A Cosco cargo ship unloads in the Port of Long Beach in Long Beach Monday, October 11, 2021. Photo by Thomas R. Cordova.

The Port of Long Beach is giving its master plan, a document that guides all decision-making, a comprehensive update for the first time since 1990, with a public information meeting slated for Feb. 10.

The existing master plan identifies permitted uses for the nearly 2,700 acres of land and 4,500 acres of water at the nation’s second busiest port complex. Port master plans are required by the California Coastal Act of 1976.

Since the last comprehensive update over three decades ago, the port and the shipping industry have undergone significant changes in operations and goals.

“Our container cargo has grown an astounding 480% since the last comprehensive overhaul, and it was before we became an industry leader in reducing emissions associated with goods movement with the green port policy,” Executive Director Mario Cordero said in an email.

Last year, the port moved a record 9,384,368 20-foot equivalents (the standard measure of a shipping container), a 230% increase from 1995 when the port handled 2,843,501 TEUs. Cargo volumes would have been even lower in 1990, with throughput steadily rising each year with few exceptions, according to port data.

In 2006, the ports of Long Beach and Los Angeles jointly approved the Clean Air Action Plan, a first-of-its-kind plan to dramatically reduce emissions from port operations. The ultimate goals would see the port cutting emissions to 80% of 1990 levels by 2050 chiefly through electrification.

Many of the proposed updates to the master plan are revised goals and language to bring the document in line with the CAAP and the transition to zero emissions. The 238-page draft also includes updates to capital improvement projects, policy language, and planning and development goals, in large part related to sea-level rise and climate change adaptation.

One of the most notable changes to the master plan is the addition of a new section: Environmental Justice and Tribal Resources Element. The section focuses on “advancing the principles of environmental justice, equality and protection of tribal resources.”

“The planning goals for this element include promoting equitable access to clean, healthy, and accessible coastal environments through various methods including, but not limited to, pursuing zero-emissions technologies for Port-related operations; considering environmental justice in all Harbor Development Permits; engaging regularly and consistently with the local communities, environmental justice leaders, and groups surrounding the Harbor District; utilizing best practices to maximize the effectiveness of public engagement; considering recommendations from disadvantaged communities impacted by Port operations,” the document reads, “and coordinating with local Native American tribes to obtain a better understanding of local and regional cultural resources within the Harbor District and protecting such resources.”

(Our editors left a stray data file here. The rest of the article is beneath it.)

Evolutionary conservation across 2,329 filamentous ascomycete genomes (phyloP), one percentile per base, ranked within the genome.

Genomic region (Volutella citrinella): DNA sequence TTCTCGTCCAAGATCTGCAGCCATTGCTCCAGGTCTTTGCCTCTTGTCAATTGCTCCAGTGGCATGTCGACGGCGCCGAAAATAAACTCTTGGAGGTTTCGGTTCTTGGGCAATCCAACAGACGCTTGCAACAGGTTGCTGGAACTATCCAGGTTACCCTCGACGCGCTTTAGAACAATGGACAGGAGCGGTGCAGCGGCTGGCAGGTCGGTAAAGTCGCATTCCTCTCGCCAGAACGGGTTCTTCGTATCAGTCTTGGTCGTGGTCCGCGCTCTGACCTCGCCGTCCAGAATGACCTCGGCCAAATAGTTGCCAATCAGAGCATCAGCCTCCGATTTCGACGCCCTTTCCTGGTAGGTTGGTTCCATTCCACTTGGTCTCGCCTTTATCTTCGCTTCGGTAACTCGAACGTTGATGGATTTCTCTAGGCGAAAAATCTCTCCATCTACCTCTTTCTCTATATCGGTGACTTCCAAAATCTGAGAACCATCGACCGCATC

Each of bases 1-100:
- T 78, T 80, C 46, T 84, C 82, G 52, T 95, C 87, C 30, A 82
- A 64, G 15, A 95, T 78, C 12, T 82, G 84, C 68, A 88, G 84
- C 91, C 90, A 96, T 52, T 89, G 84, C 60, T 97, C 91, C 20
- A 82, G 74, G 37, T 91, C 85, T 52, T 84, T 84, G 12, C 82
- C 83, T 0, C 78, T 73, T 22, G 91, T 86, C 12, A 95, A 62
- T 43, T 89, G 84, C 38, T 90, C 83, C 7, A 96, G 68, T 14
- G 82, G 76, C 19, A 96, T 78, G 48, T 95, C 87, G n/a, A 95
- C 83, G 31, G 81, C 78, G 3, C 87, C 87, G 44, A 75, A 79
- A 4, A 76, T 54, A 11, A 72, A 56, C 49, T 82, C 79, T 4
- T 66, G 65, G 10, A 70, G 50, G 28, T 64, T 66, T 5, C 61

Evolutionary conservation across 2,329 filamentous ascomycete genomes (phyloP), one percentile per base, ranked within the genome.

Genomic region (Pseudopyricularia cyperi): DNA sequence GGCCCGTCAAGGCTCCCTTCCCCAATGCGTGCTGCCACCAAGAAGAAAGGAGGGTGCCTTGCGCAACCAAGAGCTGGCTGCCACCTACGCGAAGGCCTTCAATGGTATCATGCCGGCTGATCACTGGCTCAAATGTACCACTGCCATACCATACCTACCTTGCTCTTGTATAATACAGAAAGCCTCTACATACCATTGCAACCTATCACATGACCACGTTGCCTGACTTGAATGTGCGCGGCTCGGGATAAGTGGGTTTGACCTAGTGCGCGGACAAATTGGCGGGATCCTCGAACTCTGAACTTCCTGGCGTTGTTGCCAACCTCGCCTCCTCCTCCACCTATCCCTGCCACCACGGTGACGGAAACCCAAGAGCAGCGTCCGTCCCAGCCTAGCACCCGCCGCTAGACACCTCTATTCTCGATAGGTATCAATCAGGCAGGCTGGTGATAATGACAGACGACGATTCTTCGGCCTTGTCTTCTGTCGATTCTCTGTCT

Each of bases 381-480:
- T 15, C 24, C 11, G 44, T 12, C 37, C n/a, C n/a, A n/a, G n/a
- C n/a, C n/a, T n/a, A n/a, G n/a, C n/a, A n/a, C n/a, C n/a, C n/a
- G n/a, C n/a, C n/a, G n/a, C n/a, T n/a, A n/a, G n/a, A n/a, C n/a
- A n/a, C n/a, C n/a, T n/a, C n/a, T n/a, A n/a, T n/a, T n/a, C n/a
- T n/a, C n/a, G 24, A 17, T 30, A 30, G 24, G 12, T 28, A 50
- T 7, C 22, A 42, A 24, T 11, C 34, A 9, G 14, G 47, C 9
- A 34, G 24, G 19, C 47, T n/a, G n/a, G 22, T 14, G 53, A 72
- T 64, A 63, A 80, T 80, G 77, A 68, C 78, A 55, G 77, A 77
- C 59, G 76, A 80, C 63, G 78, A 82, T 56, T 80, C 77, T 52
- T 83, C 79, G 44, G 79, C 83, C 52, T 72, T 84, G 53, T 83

As a public agency, the port is required to address environmental justice due to additions to the California Coastal Act made in 2016. Key tenets of environmental justice, according to the CCA, are the availability of a healthy environment for all people; the deterrence, reduction and elimination of pollution within communities most impacted by said pollution; the inclusion of impacted communities in relevant decision making; and the consideration of recommendations made by impacted communities.

In December 2018, the California State Lands Commission adopted an environmental justice policy, followed by the California Coastal Commission in 2019.

In Long Beach, the 710 Freeway has been known by local public health advocates as the “diesel death corridor” for years. Residents who live in areas around the freeway in West and North Long Beach—particularly in the neighborhoods nearest the port—face some of the worst air pollution in the country, which has led to increased cases of asthma and cancer.

“The port master plan update will create an operationally and environmentally sustainable port land use plan,” Cordero said. “Obviously a lot has changed, and this process will allow us to incorporate previous amendments, reflect changes in the shipping industry, strategically manage resources and help us to remain competitive in the rapidly changing global economy.”

A previous draft was released in summer 2019 for public review. Feedback received by the port has been considered in the latest draft.

Public comment on the port’s updated master plan will be accepted through March 14. Comments came be submitted by emailing pmp@polb.com or in writing to Theresa Dau-Ngo, 415 W. Ocean Blvd., Long Beach, CA 90802.

The virtual public meeting is scheduled for 6 p.m. Thursday, Feb. 10. Spanish, Khmer and Tagalog translation will be available upon request, which must be submitted by Feb. 7 to pmp@pob.com.